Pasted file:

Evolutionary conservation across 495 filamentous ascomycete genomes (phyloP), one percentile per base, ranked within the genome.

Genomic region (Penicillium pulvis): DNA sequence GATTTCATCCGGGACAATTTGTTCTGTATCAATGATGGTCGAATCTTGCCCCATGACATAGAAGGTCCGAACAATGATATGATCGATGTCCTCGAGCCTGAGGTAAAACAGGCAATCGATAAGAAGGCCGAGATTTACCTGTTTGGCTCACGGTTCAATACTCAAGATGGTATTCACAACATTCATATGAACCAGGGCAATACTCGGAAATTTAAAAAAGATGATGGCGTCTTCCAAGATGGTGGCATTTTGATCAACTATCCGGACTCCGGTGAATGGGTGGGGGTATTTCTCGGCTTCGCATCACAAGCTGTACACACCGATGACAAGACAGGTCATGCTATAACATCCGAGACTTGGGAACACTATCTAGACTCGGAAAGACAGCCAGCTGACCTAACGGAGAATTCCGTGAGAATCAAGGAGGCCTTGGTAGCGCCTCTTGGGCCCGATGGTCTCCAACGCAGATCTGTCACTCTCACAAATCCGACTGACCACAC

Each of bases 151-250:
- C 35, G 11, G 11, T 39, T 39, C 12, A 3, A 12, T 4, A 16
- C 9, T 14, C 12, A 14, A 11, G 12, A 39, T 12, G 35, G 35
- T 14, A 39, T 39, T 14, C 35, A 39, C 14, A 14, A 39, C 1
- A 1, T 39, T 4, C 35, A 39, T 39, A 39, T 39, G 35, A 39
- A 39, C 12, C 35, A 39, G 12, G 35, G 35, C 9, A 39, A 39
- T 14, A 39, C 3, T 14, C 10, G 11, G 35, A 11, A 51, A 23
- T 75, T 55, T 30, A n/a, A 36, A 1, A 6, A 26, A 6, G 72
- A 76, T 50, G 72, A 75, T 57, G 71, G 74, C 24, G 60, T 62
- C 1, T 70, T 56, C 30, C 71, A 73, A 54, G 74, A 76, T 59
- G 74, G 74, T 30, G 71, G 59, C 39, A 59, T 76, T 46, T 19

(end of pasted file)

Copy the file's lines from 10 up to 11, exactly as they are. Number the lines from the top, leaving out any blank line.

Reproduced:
- T 75, T 55, T 30, A n/a, A 36, A 1, A 6, A 26, A 6, G 72
- A 76, T 50, G 72, A 75, T 57, G 71, G 74, C 24, G 60, T 62